Helmsley-Spear argues that Fried v. New York Life Insurance Co., D.C.E.D.N.Y.1954, 124 F.Supp. 345, subsequent decision sub nom Fried v. United States, D.C.E.D.N.Y.1956, 141 F.Supp. 385, is directly in point and sustains its position. In that case Fried, having become entitled to disability benefits under policies of insurance issued by the New York Life Insurance Co., brought suit in the New York State Supreme Court. The insurance company sought to have the United States joined as a necessary party because notices of levy had been served upon it. This was done and the suit was then removed to the United States District Court. In the meantime the insurance company also declined to turn over any of the disability payments to the government and the United States sued it under 26 U.S.C.A. § 3710 for non-compliance with the levy and demand. Fried was then joined as a defendant in this second suit. The two suits were consolidated and the insurance company paid into court the disability payments that had accrued. Fried and the United States each moved for summary judgment. The government's contention that the court lacked jurisdiction was overruled, the District Judge stating that the United States 'did not object to the application for consolidation of said actions and waived notice of settlement of the order consolidating said actions, which was made for the specific purposes of avoiding the technical objection to the Court's jurisdiction of said defendant and of disposing of said issue of jurisdiction and leaving the sole issue as to whether plaintiff, Solomon Fried, or defendant, United States of America, is entitled to said proceeds. This motion completely ignores the substance and spirit of the order of consolidation, in that it is based on the assumed continued separate existence of the actions which have been consolidated by said order, and violates the specific purposes of said order, in that it attempts to raise said objection and attempts to create said issue of jurisdiction.'
Fried's motion for summary judgment was granted; the Government's application for summary judgment was denied. On appeal the only question presented was whether the income tax lien attached to the disability payments. The Court of Appeals reversed the judgment below and directed that judgment be entered for the United States. Fried v. New York Life Ins. Co., 2 Cir., 241 F.2d 504. It is patent that the District Court felt that 'the technical objection to the court's jurisdiction' had been avoided and did not attempt to pass on that objection on the merits. The case reached the Court of Appeals in this posture where the question was neither presented nor considered.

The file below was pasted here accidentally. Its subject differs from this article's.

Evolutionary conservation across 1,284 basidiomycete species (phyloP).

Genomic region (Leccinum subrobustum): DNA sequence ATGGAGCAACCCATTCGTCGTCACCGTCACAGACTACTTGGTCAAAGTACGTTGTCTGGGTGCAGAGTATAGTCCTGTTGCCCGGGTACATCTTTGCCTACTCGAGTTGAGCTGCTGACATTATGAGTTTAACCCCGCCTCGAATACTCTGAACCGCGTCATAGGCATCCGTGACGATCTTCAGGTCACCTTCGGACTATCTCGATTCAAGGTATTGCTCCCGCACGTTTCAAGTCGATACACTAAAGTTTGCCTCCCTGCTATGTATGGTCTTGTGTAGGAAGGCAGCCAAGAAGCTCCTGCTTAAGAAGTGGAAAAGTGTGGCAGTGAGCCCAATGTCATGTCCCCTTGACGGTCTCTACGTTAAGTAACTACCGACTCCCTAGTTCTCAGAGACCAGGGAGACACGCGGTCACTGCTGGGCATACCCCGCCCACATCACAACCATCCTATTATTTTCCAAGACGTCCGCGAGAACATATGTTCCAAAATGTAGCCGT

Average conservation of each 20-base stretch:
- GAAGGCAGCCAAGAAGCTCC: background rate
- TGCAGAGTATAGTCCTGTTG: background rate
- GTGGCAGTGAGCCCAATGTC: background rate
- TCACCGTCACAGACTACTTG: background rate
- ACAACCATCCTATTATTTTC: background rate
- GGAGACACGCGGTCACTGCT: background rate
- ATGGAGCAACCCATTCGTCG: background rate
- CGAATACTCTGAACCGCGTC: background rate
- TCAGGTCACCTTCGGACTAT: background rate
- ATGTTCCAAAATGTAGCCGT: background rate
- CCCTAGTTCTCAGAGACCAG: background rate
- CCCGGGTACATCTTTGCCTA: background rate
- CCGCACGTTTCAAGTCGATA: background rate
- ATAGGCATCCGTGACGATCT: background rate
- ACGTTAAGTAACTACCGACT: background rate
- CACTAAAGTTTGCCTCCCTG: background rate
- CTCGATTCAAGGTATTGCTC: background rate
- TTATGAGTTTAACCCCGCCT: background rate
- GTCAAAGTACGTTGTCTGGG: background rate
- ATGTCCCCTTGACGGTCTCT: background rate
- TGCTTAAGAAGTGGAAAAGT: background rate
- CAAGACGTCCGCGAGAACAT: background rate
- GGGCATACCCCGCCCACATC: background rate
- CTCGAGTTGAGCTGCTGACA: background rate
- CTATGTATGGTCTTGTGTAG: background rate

The holding in Lemar Paint Products Co., Inc., v. Di Miceli, 1956, 3 Misc.2d 705, 155 N.Y.S.2d 534, supports the position of the interpleading plaintiff. With due deference I feel it is contrary to the controlling precedents.
The Government's removal of the action to this Court pursuant to § 1444, Title 28 U.S.C.A. is not tantamount to a consent to be sued nor a waiver of its objection to the jurisdiction of this court. State of Minnesota v. United States, 1939, 305 U.S. 382, 59 S. Ct. 292, 83 L. Ed. 235.
Referring disparagingly to the Government's objection as technical does not dispose of it. As the Supreme Court stated in United States v. Sherwood, 1941, 312 U.S. 584, 586, 61 S. Ct. 767, 85 L. Ed. 1058: 'The United States, as sovereign, is immune from suit save as it consents to be sued, * * * and the terms of its consent to be sued in any court define that court's jurisdiction to entertain the suit.' and at page 591 of 312 U.S., atpage 769 of 61 S. Ct. 'The matter is not one of procedure but of jurisdiction whose limits are marked by the Government's consent to be sued.'
The Government's motion to dismiss the interpleading complaint is granted. Its unopposed motion to intervene as a party plaintiff under Rule 24(b) of the Rules of Civil Procedure is also granted. The issues between Mrs. Herter and the United States will thus be litigated and determined in a single action and Helmsley-Spear will be relieved of the risks flowing from compliance with a judgment not binding on both claimants to the fund in its hands -- albeit it may ...